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Three USC researchers win $4.3 million in awards from California’s stem cell agency

Three scientists from Keck Medicine of USC have won grants exceeding $4.3 million from the California Institute for Regenerative Medicine (CIRM) for research that includes creating a temporary liver for patients, finding novel ways to treat immune disorders and blood diseases, and developing new animal models for heart failure, diabetes and neurodegenerative diseases. The grants, …

Out of the woods: USC alumna and nature lover Anna Kuehl finds hope to restore her vision

Once upon a time, there was a little girl named Anna Kuehl who loved exploring the nature surrounding her home in the Bavarian Forest. Located northeast of Munich not far from the German-Czech border, this verdant landscape, called Bayerischer Wald, is a wooded, low-mountain region. Kuehl’s childhood took place in this idyllic setting, a beautiful …

Can stem cells be tricked?

Riddle me this: how do you get stem cells to thrive outside of their natural environment? According to Keyue Shen, if all else fails, you can always trick them—with artificially engineered neighbor cells. Shen, an assistant professor of biomedical engineering, and Rong Lu, an assistant professor of stem cell biology and regenerative medicine, recently won …

Eun Ji Chung receives 2017 AIChE 35 Under 35 Award

To describe Eun Ji Chung as “goal-oriented” might be the understatement of the year. Chung, a Gabilan Assistant Professor in the USC Viterbi Department of Biomedical Engineering and USC Stem Cell principal investigator, has racked up an impressive number of achievements in 2017 alone. In addition to receiving a 2017 USC Stem Cell Eli and Edythe …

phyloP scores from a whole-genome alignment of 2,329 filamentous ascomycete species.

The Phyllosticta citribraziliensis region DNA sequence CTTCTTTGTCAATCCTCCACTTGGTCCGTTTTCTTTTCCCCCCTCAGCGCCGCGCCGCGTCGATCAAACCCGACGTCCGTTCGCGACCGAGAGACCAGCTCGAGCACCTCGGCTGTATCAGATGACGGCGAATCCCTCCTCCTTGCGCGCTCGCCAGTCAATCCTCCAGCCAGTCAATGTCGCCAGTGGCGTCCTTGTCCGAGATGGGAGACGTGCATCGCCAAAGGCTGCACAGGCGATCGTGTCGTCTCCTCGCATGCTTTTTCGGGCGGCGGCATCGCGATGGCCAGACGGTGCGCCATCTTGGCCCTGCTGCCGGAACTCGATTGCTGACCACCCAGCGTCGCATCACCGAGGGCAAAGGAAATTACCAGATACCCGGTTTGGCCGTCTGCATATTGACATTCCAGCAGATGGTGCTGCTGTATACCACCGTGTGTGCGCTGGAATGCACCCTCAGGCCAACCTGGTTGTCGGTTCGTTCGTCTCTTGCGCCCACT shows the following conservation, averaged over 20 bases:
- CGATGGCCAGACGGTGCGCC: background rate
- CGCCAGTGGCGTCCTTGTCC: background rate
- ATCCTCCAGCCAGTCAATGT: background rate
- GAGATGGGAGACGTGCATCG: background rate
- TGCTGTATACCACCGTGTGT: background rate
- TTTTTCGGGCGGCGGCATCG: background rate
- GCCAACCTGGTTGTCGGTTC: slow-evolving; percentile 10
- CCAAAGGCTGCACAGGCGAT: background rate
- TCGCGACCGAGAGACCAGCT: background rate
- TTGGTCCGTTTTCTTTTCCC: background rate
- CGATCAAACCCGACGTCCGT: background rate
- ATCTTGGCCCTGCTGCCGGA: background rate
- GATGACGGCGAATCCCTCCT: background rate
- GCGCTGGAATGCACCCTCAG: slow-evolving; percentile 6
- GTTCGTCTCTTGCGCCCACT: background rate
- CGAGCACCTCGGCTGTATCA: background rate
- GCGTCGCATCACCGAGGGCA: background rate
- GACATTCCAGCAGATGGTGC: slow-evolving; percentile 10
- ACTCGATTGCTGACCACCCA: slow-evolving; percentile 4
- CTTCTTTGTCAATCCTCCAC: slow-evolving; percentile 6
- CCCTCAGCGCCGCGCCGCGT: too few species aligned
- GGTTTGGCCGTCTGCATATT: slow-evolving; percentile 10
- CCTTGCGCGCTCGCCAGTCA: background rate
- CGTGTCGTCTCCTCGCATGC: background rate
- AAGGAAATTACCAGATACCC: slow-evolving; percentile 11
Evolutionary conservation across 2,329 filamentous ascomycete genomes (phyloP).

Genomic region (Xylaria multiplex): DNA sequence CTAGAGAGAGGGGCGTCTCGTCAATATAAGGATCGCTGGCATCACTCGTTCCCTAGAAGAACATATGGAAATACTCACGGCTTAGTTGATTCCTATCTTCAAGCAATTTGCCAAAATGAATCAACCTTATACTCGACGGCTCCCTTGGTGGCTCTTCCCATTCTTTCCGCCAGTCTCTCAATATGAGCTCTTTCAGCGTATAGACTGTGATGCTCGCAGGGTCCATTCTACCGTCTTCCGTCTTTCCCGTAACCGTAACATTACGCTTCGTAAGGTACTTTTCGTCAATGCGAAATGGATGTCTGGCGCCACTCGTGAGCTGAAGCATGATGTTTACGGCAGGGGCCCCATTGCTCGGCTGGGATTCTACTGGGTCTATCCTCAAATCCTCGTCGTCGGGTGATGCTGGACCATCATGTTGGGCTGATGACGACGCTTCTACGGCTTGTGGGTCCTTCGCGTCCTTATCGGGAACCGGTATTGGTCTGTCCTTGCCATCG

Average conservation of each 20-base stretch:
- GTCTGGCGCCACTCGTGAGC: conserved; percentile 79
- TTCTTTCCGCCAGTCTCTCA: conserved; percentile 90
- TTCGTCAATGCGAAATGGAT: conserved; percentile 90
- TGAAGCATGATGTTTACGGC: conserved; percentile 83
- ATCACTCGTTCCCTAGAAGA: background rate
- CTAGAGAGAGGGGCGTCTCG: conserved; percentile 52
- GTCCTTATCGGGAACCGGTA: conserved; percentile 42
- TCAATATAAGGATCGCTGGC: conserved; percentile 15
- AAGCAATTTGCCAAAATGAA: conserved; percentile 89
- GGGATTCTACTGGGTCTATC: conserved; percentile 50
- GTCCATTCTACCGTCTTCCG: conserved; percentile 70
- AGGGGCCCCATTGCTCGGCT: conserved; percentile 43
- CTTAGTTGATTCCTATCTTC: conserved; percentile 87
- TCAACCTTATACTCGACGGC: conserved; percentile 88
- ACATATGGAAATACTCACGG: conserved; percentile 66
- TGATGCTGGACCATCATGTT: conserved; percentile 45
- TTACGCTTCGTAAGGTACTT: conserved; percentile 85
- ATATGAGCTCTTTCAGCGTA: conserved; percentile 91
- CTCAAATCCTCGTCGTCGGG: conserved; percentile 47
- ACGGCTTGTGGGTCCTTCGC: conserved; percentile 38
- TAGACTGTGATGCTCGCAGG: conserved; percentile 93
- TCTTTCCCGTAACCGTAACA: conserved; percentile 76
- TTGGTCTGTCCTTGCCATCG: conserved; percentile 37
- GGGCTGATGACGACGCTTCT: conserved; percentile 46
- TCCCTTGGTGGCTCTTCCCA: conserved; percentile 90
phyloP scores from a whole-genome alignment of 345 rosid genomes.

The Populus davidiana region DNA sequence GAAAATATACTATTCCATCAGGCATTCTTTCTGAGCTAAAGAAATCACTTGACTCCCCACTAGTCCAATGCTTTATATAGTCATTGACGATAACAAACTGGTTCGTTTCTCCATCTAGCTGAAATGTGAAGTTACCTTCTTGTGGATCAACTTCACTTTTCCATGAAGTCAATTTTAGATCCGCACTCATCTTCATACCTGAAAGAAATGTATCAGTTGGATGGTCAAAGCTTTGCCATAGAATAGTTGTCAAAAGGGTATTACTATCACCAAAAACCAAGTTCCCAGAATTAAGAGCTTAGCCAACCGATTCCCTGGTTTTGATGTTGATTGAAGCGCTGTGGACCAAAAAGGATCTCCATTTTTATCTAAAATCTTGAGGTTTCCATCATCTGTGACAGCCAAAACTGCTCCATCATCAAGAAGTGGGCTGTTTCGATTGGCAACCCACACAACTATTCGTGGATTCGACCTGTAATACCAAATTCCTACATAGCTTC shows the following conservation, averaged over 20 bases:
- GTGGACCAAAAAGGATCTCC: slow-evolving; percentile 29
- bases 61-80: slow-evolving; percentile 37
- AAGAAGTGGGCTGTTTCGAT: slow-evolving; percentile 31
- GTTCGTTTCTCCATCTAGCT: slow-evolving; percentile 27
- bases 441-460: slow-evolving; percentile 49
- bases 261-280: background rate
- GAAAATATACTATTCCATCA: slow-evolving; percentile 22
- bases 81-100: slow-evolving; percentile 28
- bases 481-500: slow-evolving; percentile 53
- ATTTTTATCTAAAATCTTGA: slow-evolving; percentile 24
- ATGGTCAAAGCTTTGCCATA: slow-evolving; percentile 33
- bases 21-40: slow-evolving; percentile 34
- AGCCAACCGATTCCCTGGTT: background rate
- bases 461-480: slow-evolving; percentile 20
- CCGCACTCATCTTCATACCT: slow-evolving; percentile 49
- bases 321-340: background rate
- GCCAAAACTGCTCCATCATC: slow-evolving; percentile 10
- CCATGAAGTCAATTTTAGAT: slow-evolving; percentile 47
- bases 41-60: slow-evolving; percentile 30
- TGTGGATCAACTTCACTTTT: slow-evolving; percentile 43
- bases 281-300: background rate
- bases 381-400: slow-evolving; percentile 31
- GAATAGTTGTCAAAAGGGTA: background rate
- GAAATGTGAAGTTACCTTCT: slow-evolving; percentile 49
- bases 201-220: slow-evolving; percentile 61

Beating the spread

Cancer cells are like normal cells, only trickier. They carry genetic mutations that can hoodwink their surroundings to favor their growth. Using biologically inspired in vitro models, Keyue Shen, an assistant professor at USC Viterbi and principal investigator with USC Stem Cell, researches how cancer cells interact with nearby cells in order to metastasize, or …

Megan McCain receives American Heart Association Faculty Award

Megan McCain has received a 2016 Scientist Development Grant from the American Heart Association. The three-year, $231,000 grant supports highly promising early career scientists in cardiovascular and stroke research. McCain—Gabilan Assistant Professor of Biomedical Engineering, and Stem Cell Biology and Regenerative Medicine—and her research team will focus specifically on developing human-based platforms to test drugs …

Breanne Grady

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